Using a hanging apparatus to make labneh. Photo by Ellen Silverman.
Makes 1 3/4 to 2 cups
Here are two methods for turning yogurt into the thick, creamy, spreadable Mediterranean and Middle Eastern “yogurt cheese” called labneh. If you think of Greek-style yogurt as strained yogurt, think of labneh as ultrastrained yogurt. Labneh is strained either under weight (or compression) or by hanging. I provide both methods below. While labneh is traditionally strained at room temperature, I’m more comfortable straining it refrigerated.
- 4 cups plain whole-milk or low-fat yogurt
- 3/4 teaspoon kosher salt
- Set a colander in a large, deep bowl. Line it generously with cheesecloth (with plenty of overhang), a nut milk bag, or two large crisscrossed paper towels that cover all the holes in the colander and hang generously over the sides.
- Mix the yogurt with the salt and scrape it into the colander.
- Cover gently with the overhang (or pull the bag’s drawstring closed).
- To compress, set a pot lid slightly smaller than the colander’s diameter on top of the cloth-covered yogurt. Cast iron is ideal because it’s naturally heavy, but you can use a stainless-steel lid with a few cans on top.
- Cover the top of this apparatus with plastic wrap.
Labneh photo from Adobe Stock
- You may also create a hanging apparatus. (This is far easier with a nut milk bag than with cheesecloth and impossible with paper towels.)
- After filling the bag with the salted yogurt, tie the drawstring to the center of a wooden spoon’s handle, so that the top of the bag is close to the handle.
- Balance the spoon over a deep bowl or jug.
- The yogurt-filled bag must hang clear of the bottom by several inches so the whey has someplace to accumulate.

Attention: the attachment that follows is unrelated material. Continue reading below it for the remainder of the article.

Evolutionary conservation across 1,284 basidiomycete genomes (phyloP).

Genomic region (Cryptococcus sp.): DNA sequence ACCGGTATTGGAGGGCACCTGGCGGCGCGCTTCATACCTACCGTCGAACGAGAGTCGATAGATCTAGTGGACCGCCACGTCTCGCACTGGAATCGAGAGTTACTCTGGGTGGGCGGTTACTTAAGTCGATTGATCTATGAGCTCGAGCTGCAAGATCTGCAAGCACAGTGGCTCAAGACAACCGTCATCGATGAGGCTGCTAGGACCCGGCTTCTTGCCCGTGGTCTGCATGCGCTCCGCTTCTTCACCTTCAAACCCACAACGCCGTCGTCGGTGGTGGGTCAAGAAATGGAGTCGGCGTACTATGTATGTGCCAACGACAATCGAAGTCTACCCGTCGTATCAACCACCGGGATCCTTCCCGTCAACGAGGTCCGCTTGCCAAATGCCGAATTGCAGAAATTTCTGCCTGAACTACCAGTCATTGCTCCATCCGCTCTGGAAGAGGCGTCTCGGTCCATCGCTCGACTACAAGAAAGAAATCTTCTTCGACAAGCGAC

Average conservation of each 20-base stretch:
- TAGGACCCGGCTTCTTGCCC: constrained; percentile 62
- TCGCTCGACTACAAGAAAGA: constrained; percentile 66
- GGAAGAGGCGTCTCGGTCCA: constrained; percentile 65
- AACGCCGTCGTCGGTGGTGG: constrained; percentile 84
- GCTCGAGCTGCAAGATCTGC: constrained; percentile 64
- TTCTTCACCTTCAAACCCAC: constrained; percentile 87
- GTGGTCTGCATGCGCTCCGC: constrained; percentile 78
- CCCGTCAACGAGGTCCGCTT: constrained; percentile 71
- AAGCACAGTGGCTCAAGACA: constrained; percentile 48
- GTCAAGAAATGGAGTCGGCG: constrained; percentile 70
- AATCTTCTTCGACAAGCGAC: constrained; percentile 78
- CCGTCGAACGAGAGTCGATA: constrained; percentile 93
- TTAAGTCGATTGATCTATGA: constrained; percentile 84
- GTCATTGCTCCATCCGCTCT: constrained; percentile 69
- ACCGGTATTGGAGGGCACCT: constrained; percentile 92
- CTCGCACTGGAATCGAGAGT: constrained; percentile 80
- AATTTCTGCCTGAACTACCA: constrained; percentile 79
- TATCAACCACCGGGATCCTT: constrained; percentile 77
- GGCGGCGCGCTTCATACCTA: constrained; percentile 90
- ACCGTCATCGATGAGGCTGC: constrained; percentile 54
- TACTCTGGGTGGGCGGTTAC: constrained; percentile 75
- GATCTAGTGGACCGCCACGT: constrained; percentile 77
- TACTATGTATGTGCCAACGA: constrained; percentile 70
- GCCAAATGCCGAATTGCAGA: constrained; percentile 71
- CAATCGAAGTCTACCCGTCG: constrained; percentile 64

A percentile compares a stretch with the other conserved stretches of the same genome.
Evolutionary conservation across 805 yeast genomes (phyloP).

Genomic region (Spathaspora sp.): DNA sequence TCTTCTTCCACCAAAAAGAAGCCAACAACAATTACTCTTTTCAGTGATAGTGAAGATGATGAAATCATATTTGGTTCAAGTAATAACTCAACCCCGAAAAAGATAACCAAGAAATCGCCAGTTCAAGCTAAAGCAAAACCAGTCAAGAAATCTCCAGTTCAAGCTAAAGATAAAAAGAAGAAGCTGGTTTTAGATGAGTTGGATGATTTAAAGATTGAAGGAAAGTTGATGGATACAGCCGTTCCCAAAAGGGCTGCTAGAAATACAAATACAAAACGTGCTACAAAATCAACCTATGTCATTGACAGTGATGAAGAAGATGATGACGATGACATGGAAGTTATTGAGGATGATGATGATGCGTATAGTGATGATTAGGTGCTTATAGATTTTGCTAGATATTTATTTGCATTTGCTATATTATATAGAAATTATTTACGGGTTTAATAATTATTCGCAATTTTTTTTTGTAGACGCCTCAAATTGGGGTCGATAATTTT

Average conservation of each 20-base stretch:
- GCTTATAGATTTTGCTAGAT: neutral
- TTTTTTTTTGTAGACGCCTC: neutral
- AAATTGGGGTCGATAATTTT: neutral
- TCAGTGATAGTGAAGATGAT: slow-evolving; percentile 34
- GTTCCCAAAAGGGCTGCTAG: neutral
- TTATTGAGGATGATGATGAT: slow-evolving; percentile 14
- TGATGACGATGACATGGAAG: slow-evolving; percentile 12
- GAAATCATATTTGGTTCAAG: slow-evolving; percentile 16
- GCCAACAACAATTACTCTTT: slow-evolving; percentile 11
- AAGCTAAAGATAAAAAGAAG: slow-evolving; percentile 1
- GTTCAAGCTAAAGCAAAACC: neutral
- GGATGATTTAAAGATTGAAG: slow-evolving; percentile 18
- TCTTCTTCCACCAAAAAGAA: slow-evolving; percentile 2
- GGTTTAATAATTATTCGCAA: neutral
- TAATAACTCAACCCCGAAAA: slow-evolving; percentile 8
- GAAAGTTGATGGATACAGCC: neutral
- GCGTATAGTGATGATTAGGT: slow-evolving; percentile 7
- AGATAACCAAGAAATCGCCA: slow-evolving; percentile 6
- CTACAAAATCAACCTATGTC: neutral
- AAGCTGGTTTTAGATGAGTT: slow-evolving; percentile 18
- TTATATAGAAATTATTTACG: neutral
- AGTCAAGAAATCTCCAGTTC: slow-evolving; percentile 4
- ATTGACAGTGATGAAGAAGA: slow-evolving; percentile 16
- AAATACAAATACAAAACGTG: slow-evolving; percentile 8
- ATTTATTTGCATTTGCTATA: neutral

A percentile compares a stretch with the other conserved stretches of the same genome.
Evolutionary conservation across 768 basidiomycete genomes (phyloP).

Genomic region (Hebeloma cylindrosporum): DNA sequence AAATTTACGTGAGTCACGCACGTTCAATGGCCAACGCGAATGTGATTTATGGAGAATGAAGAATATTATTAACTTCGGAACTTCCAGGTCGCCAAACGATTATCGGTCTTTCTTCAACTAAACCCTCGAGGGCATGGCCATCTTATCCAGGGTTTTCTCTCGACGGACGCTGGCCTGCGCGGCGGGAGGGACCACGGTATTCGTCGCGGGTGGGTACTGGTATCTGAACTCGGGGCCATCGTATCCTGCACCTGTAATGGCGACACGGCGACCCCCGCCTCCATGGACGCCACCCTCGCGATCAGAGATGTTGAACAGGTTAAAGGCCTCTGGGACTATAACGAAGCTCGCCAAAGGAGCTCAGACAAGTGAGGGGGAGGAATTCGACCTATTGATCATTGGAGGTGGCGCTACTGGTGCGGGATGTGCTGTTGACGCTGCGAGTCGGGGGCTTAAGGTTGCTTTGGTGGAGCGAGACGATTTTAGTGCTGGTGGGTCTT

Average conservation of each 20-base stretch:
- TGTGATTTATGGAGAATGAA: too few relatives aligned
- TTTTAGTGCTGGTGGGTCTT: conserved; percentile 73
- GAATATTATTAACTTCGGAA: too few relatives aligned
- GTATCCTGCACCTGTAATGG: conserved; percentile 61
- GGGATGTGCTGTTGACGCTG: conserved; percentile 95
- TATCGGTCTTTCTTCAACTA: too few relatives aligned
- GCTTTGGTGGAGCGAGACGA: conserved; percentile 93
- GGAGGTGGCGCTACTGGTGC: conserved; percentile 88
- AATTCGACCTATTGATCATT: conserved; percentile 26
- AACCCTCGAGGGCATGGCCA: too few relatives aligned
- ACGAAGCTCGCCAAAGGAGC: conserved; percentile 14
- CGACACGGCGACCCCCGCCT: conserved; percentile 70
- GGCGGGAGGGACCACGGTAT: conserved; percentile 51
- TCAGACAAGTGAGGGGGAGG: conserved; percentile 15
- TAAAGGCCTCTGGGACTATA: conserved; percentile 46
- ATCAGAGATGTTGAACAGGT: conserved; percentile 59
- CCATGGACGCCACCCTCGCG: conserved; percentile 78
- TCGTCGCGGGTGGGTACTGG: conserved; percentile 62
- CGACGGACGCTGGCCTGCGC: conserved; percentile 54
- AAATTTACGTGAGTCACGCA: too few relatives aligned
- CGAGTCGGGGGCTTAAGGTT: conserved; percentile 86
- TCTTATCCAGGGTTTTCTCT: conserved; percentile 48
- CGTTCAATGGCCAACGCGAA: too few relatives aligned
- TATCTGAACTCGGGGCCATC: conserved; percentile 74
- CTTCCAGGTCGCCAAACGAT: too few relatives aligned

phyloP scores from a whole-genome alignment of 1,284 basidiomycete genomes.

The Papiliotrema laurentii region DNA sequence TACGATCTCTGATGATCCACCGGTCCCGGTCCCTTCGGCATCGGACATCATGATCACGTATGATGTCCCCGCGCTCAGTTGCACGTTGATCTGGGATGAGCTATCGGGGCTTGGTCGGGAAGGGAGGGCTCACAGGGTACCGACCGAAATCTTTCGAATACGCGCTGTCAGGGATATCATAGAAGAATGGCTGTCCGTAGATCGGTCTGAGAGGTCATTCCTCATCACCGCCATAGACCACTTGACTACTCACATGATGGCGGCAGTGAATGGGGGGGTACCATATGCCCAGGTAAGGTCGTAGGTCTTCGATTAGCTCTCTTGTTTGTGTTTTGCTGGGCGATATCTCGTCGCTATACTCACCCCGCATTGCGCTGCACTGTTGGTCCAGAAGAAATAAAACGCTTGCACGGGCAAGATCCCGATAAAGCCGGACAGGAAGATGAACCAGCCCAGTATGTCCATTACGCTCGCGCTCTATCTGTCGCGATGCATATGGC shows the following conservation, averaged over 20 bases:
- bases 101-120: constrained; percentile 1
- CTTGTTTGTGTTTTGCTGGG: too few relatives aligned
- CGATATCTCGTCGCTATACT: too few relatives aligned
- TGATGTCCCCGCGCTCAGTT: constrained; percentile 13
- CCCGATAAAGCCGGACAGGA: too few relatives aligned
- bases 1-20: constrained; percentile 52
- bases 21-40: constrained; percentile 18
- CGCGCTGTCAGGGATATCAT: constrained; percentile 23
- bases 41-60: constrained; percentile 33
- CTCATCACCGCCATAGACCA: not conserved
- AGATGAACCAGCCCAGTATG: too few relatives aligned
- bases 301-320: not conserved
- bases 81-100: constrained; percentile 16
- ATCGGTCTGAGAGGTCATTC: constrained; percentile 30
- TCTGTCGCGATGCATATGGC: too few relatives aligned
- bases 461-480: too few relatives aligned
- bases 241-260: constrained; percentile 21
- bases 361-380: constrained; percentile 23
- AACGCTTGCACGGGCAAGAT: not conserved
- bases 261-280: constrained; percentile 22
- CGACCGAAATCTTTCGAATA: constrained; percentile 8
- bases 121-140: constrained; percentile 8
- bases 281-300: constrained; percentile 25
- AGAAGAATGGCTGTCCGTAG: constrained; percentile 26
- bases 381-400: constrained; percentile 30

FOR BOTH METHODS
- Refrigerate for 36 to 48 hours, until 1 1/4 to 1 1/2 cups whey have drained away and you’re left with thick, spreadable yogurt cheese.
- When your labneh is ready, transfer it to a covered container and refrigerate until needed. Labneh will keep for 10 days to 2 weeks.
Yo! If you’re straining yogurt with any frequency, consider investing in a $10 fine-mesh nut milk bag with a drawstring. It’s less messy and cumber-some than using cheese-cloth.
Yo! If your labneh is lumpy, whisk in a touch of cold water to smooth it out.
Labneh wrap photo by Adobe Stock
More from Yogurt Culture: A Global Look at How to Make, Bake, Sip, and Chill the World's Creamiest, Healthiest Food:
- A Natural Versatility: Mongolian Yogurt Culture
- The Balance of Sour: Persian Yogurt Culture
- Pomegranate Doogh (Yogurt Soda) Recipe
- Orange-Clove Lassi Recipe
Excerpted from Yogurt Culture: A Global Look at How to Make, Bake, Sip, and Chill the World's Creamiest, Healthiest Food. © 2015 by Cheryl Sternman Rule. Photography © 2015 by Ellen Silverman. Reproduced by permission of Houghton Mifflin Harcourt. All rights reserved.